As “nerd culture” has grown more mainstream, the notion of fan culture, or “fandom,” has entered into public consciousness. Even if you do not actively participate, you may be familiar with the standard forms of expression within fandoms, such as headcanons, fan edits, fanart and fanfiction.
Fanfiction is read and written for any number of reasons: to generate more content about a favourite fictional romance, to explore what characters would do in an alternate universe, even to add a new character and see what happens. But, overall, the appeal seems to be the opportunity to spend more time in a fictional universe.
However, fanfiction has only begun to be accepted in mainstream culture in the past few years, and the social stigma against those who read and write it continues to linger. Common misconceptions about fanfiction include that fanfiction is illegal, immature, unoriginal and pornographic. Moreover, a lot of the stigma against fanfiction stems from the fact that it is created and consumed primarily by young women and young queer people — including many university students.
Abby is a third-year student and fanfiction aficionado who has been reading, writing, and discussing fanfiction since her early teens.
For Abby, the appeal of fanfiction is “escapism, just in the way any kind of fiction is,” she said.
Furthermore, she stated, “[I like] looking at other people’s perspectives of things that I enjoy. I really like when they’re so good at writing that they force me to look at a familiar thing in a different way. I just like the idea of looking at the website and seeing that these are also other people who appreciate this thing as much as I do and then are wanting to expand upon that.”
The appeal of fanfiction as communal storytelling is not new. Fanfiction writers and readers have been enjoying fanfiction long before the digital age. Fanfiction as it currently exists began in the late 1960s in Star Trek fanzines. Despite objections from other fans, particularly to the frequent pairing of Captain Kirk and Mr. Spock in a romantic and often sexual relationship, the zines were able to form a fan community that only expanded and became more interactive once fan content transferred to the internet.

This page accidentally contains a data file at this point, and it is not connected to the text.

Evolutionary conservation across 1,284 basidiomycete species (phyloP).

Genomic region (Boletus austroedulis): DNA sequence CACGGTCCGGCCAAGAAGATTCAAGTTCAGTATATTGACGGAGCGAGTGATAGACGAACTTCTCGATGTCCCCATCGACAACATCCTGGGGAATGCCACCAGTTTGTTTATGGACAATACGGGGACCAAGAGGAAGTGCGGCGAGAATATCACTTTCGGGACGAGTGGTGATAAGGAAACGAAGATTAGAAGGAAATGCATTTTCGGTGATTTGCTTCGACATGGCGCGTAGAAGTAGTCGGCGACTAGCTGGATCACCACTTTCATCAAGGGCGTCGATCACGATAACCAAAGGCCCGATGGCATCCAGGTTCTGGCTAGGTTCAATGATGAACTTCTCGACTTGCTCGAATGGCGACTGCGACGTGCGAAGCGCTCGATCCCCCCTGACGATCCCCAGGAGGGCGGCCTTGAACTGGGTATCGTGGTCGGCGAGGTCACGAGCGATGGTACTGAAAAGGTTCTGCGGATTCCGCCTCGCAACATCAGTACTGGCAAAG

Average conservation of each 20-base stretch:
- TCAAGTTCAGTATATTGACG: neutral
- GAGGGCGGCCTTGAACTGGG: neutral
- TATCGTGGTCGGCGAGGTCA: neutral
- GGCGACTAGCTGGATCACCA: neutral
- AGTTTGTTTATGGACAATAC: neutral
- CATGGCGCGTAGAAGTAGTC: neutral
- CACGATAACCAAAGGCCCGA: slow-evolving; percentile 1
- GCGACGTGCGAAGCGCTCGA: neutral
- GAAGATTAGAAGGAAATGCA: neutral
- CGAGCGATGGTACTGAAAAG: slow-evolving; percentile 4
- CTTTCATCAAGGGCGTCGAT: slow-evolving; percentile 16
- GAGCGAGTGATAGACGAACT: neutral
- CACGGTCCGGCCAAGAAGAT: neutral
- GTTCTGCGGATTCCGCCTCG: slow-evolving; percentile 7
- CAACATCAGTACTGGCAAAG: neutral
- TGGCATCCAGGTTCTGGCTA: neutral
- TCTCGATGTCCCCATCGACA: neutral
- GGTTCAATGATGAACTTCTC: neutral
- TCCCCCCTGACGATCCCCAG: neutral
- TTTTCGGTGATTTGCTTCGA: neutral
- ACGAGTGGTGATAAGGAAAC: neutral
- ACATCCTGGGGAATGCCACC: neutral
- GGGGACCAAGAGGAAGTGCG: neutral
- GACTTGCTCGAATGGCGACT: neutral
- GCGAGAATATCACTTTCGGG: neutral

Now, most fanfiction exists as self-published works on the internet. But, despite misconceptions, fanfiction isn’t necessarily poorly written or another form of online pornography.
According to Abby, “[fanfiction] really is just like with actual published books. There is a wide array of content and it varies drastically in quality — so you have some that are just terrible that are very painful to read. But at the same time, [there are] ones that are so good that if you changed a few key details you could publish [them] as a novel and [they] would do hopefully very well.”
Many works of fanfiction have, in fact, gone on to be successfully published as original novels, the most famous example being E.L. James’ Fifty Shades of Grey. However, there are also many other critically acclaimed books that might be considered fanfiction, such as The Wide Sargasso Sea by Jean Rhys, which reimagines the life of Bertha — the madwoman in the attic from Jane Eyre. Other notable examples include Madeline Miller’s The Song of Achilles,a beautifully written piece of Patroclus/Achilles slash fiction, and Wicked by Gregory Maguire.
Online content has also achieved recognition of its own. Archive of Our Own (AO3), a popular fanfiction hosting site, won the Hugo Award for Best Related Work in 2019, resulting in a brief frenzy of fanfic writers congratulating each other for their award. Good or bad, every piece of writing on Archive of Our Own contributed to an award-worthy online community of content creators.
Indeed, Archive of Our Own has hosted more than five million stories in over 30,000 fandoms as of July 2019. Clearly, a lot of people read and write fanfiction and clearly it is becoming more and more valued for what it is — a creative way for people to explore already existing stories and create new stories and communities of their own.